15th July has a rhyme: St Swithin’s Day, if it does rain; Full forty days, it will remain; St Swithin’s Day, if it be fair; For forty days, t’will rain no more.
Celebrated (or berated as the case may be!) on July 15th, weather sayings pertaining to St. Swithin’s Day are probably the most famous or infamous in the UK. St. Swithin died in 862 and was buried outside Winchester Cathedral so that he could ‘feel’ the raindrops when he was dead. However, when he was canonised a tomb was built inside the cathedral and July 15th 971 was the day his body was to be moved. Legend has it that a storm broke on that day ending a long dry spell. Not only that – it continued to rain on each of the subsequent 40 days. As a result the monks took it as a sign of ‘divine displeasure’ and` left his body where it was.
Since 1861 there have never been 40 dry or 40 wet days following a dry or wet St. Swithin’s Day. In fact, on average, about 20 wet days and 20 rain free days can be expected between July 15th and August 24th. The summers of 1983, 1989, 1990 and 1995 were, however, near misses. During these summers July 15th was dry over southern England, as were 38 of the following 40 days. As for wet weather, BBC Meteorologist Philip Eden presented a report that on 15th July 1985 it rained in Luton and then rained on 30 of the subsequent 40 days.
The creators of the St. Swithin’s Day sayings during the Middle Ages would be aware that summer weather patterns are usually quite well established by mid-July and will then tend to persist until late August. It is not just England though; similar sayings exist for the same time of year in Belgium, the Netherlands, Germany and France. If we modernise the sayings surrounding St. Swithin’s Day perhaps the sayings should be updated to read:
“St. Swithin’s Day, if it does rain, 40 days staying unsettled, St. Swithin’s Day, if it fair, 40 days staying settled.“
The heat continues to provide a challenge but at least the clouds are giving a suggestion of rain. As this week moves on more and more flowers come into full bloom.
Thursday May 22nd – As one looks at the crops, their first thought is how parched they seem, and wishes for rain. The weather is very dull and the sky looks full of storm clouds.
Friday May 23rd – At last the long looked for event has happened. We had a storm. It was fairly general, and did a lot of good. The flowers and trees have lost their parched look and seem fresh again.
Saturday May 24th – The day has been very hot and sultry, there being very little wind, rain wanted again very badly.
Sunday May 25th – Weather much colder, a gentle refreshing rain fell all day and did a great deal of good.
Monday May 26th – It still continues cold but fine. The Oak trees are in leaf and the Sycamore trees are in blossom.
Tuesday May 27th – Weather much warmer; I saw some beautiful Clover & Speedwell growing in a field, and a most gorgeous bed of Rhododendrons.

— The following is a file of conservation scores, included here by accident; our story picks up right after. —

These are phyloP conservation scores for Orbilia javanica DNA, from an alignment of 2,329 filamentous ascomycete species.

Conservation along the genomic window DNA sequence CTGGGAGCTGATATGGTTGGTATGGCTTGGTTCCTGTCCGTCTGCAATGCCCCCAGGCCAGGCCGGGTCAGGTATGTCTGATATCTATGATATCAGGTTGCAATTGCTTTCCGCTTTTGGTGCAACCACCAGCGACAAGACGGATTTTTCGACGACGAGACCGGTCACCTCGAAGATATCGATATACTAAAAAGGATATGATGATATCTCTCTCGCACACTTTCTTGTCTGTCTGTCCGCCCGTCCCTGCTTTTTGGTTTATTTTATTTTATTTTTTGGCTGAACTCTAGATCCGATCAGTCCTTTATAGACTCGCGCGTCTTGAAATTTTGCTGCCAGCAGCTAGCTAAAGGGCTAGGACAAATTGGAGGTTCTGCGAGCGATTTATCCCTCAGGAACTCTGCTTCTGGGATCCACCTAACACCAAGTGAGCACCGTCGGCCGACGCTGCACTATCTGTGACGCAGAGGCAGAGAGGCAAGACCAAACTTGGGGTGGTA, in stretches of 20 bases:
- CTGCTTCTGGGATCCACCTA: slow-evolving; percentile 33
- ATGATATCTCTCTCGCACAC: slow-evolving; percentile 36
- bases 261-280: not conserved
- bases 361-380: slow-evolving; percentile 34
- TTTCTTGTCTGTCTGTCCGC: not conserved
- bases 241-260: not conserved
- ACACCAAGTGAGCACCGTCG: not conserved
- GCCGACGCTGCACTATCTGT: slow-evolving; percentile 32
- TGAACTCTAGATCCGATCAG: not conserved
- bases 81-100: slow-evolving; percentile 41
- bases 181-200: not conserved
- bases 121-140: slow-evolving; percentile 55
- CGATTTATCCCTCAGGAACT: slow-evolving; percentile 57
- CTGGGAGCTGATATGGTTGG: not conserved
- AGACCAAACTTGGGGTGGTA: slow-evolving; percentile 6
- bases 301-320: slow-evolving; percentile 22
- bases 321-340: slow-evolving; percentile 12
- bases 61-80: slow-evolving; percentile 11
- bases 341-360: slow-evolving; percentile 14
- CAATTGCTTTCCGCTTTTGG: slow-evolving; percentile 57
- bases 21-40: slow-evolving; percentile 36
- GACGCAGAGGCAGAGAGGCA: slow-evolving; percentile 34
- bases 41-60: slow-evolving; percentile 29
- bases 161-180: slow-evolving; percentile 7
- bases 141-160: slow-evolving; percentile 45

Wednesday May 28th – Weather about the same; Roses & Iris’s in flower.
Nellie’s Nature Diary Project is coming towards its end – just three more days to come. I wonder how the weather of our month of May will have compared to Nellie’s.
What Nellie is seing and commenting on this week are some changing weather conditions. Thursday is hot and windy while Sunday is dull with strong cold winds. On Wednesday she gives us her first extended description of two trees.
Thursday May 15th – Weather very hot, strong warm wind. Horse Chest Nut trees one mass of blossom.
Friday May 16th – Wind in the South-East, weather fine all day, but rained in the evening.
Saturday May 17th – Weather a trifle colder, rather a strong South East wind blowing. Tulips in flower.
Sunday May 18th – Weather rather dull, much inclined to rain, cold strong wind blowing.
Monday May 19th – Wind in the North-East; weather very fine. Elm trees are in full leaf.
Tuesday May 20th – Weather very fine; warm wind blowing. Everywhere seems lovely. The majority of flowers are in bloom, as though to welcome the Spring.
Wednesday May 21st – As I was walking today, I saw a huge Horse Chestnut tree covered with red blossom & by the side of it there was a Laburnum tree, one mass of yellow. I was greatly charmed by the beautiful contrast of colour there was also something more, beside the contrast of colour, there was such a difference in size. It seemed to me as though the Horse Chest Nut tree was put there to guard the Laburnum, it looked so strong and big.
Last week we had a couple of days with winds from the North with the rest coming from the South. This week the wind is coming from a warm southerly direction and nature, as a result, begins to respond as Nellie’s notes recall….
Thursday May 8th: South East wind. Fields one mass of gold, being covered with Cowslips.
Friday May 9th: Wind in the South. Horse Chestnut trees in full leaf and beginning to blossom.
Saturday May 10th: Warm south wind. Weather very fine. Pear trees in blossom.
Sunday May 11th: Very strong wind, weather warm. Cuckoo flowers & Clover in full flower.
Monday May 12th: Soft wind, weather fine but dull. Willow trees one mass of yellow catkins.
Tuesday May 13th: Weather very fine and warm, soft wind in the southern quarter.
Wednesday May 14th: Wind in the South East. Lilac and Laburnum in full flower.
Do you have a Nature or Weather Diary? If you have I’d love to ‘hear’ what it’s like in your location – and post the weather report on a blog. If you hav’nt got one – why not start one? I have started one and will post it this coming week-end – I hope!